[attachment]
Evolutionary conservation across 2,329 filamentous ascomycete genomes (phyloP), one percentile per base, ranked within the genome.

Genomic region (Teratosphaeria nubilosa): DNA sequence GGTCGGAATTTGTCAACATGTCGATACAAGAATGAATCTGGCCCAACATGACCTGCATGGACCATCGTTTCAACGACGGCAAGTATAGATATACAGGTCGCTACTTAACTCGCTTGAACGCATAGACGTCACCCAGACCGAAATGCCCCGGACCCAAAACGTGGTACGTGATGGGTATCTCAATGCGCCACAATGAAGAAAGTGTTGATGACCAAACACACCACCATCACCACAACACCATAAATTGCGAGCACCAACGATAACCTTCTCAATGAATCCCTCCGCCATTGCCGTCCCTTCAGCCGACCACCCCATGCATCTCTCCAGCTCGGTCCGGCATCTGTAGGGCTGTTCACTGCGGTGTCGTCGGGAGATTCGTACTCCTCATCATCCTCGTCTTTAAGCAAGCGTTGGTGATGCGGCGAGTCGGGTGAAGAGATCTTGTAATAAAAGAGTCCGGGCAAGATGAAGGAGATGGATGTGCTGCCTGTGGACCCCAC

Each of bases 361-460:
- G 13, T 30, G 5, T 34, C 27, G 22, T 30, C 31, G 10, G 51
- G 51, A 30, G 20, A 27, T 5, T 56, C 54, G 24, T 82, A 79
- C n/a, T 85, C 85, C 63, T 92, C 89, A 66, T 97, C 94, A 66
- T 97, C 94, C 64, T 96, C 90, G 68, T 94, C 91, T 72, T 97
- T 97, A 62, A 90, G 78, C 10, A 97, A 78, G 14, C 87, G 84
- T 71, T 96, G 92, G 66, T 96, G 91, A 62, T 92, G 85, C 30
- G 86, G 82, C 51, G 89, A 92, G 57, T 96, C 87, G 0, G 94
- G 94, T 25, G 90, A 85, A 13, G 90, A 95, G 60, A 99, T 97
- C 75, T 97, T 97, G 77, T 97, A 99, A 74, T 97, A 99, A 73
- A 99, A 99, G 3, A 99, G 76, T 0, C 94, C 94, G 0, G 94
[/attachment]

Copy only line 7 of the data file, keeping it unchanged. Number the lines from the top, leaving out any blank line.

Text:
- T 97, C 94, C 64, T 96, C 90, G 68, T 94, C 91, T 72, T 97